Others will be overwhelmed and destroyed by the bullying, but even more, by the lack of protection by the very adults who have taken on the responsibility to protect them. These kids will grow up concluding that they are helpless and their situations are hopeless. They will grow up with debilitating, negative self-talk, with anxiety, stress and depression, with little confidence and low self-esteem.
We don’t need more suicides to remind us of what we saw at our own schools, what we see in our adult personal relationships and the interactions we observe at work. We know the depths to which humans can sink. We know how alert and courageous we must be to prevent the worst consequences.
A huge number of people failed in Massachusetts. Start with the two boys and four girls between the ages of 16 to 18 who have been charged as adults. Continue with the three minors who have been charged as juveniles. Continue with their parents. Their parents failed to teach and control their children. Of course it’s difficult to teach and control teenagers. But will those parents now defend their venomous children or will they stand with Phoebe Prince?
I think the greatest failure is that of the school authorities, especially the principal and the district administrators who set the tone for the teachers and staff. They pretend to be education experts. They pretend to be worthy to teach children. Yet none would stand up for Phoebe or for the other girl in school who was bullied by one of the accused teenagers.
We know that there are difficulties and that they will hide behind the lie that “we didn’t know how bad it was.” So what? Personally as a parent and grandparent, professionally as a coach, consultant and expert on how to stop bullies I say that these people represent failure and should be forced to go into jobs in which their tasks don’t matter.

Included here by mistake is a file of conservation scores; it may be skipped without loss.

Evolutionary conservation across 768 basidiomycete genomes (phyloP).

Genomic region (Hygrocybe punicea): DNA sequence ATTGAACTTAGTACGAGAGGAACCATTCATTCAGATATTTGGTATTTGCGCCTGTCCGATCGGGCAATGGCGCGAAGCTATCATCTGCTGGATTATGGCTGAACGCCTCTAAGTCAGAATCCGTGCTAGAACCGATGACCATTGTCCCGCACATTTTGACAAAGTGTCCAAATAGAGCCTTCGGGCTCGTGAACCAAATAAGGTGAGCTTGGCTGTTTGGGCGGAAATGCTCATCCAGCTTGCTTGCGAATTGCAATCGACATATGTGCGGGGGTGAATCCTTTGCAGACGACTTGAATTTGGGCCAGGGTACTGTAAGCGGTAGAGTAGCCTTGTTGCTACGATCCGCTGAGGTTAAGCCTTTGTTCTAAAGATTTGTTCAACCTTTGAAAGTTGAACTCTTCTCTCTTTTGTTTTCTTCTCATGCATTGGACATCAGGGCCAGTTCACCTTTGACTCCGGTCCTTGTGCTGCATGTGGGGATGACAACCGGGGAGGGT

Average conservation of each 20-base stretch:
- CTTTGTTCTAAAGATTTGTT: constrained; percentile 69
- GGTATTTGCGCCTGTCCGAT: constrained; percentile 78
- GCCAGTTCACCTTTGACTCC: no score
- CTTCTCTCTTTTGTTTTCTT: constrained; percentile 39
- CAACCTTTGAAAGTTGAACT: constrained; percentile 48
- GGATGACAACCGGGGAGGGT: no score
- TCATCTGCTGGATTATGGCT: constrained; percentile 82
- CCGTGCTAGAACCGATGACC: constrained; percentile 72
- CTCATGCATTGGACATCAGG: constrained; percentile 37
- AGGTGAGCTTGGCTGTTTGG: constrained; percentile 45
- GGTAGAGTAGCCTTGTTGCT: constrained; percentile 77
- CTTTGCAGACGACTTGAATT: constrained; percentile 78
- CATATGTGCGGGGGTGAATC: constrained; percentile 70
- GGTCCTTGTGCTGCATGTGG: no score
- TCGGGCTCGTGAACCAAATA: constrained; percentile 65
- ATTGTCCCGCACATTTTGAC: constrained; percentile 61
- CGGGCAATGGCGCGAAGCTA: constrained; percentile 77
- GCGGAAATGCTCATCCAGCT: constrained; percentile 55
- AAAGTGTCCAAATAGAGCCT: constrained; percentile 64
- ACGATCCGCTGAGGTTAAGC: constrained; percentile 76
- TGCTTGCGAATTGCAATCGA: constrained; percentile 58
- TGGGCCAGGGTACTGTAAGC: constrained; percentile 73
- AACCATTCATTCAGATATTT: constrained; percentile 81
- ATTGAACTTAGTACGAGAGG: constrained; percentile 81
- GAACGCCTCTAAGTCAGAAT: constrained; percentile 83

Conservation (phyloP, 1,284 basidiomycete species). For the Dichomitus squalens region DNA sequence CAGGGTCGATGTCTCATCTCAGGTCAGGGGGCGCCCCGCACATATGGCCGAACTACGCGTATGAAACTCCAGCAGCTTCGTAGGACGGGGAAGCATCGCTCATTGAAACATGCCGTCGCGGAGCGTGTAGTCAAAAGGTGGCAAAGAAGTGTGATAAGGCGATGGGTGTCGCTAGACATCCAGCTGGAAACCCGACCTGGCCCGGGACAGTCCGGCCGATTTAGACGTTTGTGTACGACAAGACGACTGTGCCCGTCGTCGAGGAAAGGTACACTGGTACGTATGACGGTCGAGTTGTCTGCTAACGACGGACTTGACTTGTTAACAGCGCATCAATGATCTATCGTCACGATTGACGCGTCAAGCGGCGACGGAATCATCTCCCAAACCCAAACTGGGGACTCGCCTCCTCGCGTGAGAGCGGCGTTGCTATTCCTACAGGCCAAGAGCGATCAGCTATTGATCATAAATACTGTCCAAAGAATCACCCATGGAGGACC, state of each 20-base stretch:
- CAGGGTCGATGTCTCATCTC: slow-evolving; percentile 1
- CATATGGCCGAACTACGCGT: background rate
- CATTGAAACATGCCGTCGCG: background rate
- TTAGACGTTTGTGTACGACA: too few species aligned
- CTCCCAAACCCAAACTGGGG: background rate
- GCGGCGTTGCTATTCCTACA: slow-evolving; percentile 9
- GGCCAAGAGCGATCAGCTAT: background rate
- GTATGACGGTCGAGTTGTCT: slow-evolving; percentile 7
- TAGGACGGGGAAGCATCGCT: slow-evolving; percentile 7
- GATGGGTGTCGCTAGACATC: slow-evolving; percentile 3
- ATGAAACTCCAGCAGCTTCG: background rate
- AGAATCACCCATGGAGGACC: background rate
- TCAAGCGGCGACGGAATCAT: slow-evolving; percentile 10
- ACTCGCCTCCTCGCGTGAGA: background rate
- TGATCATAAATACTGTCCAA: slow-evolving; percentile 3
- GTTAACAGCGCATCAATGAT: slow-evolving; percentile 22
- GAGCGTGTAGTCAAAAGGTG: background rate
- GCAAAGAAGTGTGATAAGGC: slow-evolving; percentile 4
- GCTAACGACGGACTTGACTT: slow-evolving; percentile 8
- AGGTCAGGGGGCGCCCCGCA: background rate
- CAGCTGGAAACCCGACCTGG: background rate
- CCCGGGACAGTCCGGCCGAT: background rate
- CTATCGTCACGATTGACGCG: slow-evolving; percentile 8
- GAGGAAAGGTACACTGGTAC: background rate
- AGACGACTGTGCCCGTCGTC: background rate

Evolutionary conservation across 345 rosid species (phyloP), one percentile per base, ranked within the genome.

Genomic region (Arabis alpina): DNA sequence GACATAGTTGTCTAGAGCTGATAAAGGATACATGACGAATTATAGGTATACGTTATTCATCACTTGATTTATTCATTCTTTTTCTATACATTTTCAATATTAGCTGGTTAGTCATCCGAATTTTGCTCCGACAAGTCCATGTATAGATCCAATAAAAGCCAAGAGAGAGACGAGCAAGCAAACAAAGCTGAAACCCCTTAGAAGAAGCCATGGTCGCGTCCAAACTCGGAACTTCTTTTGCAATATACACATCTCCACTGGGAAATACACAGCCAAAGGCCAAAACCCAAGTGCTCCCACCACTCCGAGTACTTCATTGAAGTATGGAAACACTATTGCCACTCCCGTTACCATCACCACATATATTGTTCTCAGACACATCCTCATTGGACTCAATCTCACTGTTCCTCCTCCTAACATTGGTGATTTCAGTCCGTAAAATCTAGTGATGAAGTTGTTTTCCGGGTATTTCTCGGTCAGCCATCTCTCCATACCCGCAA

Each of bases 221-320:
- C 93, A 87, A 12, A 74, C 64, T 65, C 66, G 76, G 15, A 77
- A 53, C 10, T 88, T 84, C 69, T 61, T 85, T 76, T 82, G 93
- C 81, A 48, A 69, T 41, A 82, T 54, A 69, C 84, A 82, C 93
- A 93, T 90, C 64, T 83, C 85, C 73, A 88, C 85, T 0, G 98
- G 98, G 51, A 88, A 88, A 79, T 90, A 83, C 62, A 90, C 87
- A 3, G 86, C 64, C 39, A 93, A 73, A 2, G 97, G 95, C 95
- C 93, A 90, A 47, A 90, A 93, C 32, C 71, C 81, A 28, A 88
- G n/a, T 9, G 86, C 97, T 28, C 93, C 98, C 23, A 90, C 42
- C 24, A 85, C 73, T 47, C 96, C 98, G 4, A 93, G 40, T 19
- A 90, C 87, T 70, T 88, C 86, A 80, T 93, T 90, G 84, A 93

Would you want someone who pleads “difficulties” as an excuse for their failures when your life is on the line – for example, a school bus driver, a doctor, a pilot, a cop, a fire fighter, a repairman of train tracks, a quality control worker on an assembly line for your medication, pacemaker or your car’s brakes or accelerator? I wouldn’t give them the responsibility. All that education has been wasted on them. And maybe the type of education currently in how-to-be-a-teacher courses is a waste.
Whether the abuse is cyber-bullying, physical violence, sexual attacks or the many varieties of mean and vicious verbal and emotional abuse – the spite, gossip, rumor-mongering, ostracism, targeting or mocking – there will always be “experts” who say “it’s not so bad,” lawyers who say that it’s too difficult to write enforceable laws, and there will always be difficulties in stopping harassment, bullying and abuse. So what if there are difficulties? If we can’t overcome those difficulties, we don’t deserve the responsibility and trust, and we will reap the bitter fruits that will await us in our hours of need.
According to the article, 13 year-old Hope sent a photo of her breasts to a boy she liked. Bad choice. A rival girl saw the photo on the boy’s phone and forwarded it to other students. The photo went viral. Like piranhas, mean girls and vicious boys at the schools joined the general feeding frenzy. Hope was accosted as a “whore” and harassed for more nude photos at her school and also at a Future Farmers of America Conference.
Let’s focus on only three aspects of this terrible situation:
The middle school has a policy against sexting and disciplined Hope: Suspension and loss of honors and privileges. But, even though the principal and teachers were aware of the taunting, harassment and bullying, there is no report that they did anything to the predators – No all-school meetings about how wrong the behavior is; no follow-up with the police to see who was illegally forwarding the nude photos; no action in the cafeteria when Hope was being harassed by other students. Even though they knew what was happening, there was no extra vigilance to protect Hope from the attacks.
They did follow up with Hope’s parents to explain their punishment of her, but they took no action to stop the mean girls and vicious boys. Also, they never called Hope’s parents when they found out that she was cutting herself.
There’s no much you can do once a feeding frenzy has started, but the legitimate authorities at school and the police can be talking to the kids and their parents. You must make an attempt to rally parents and students to stop the attacks, even though you think Hope was a dope.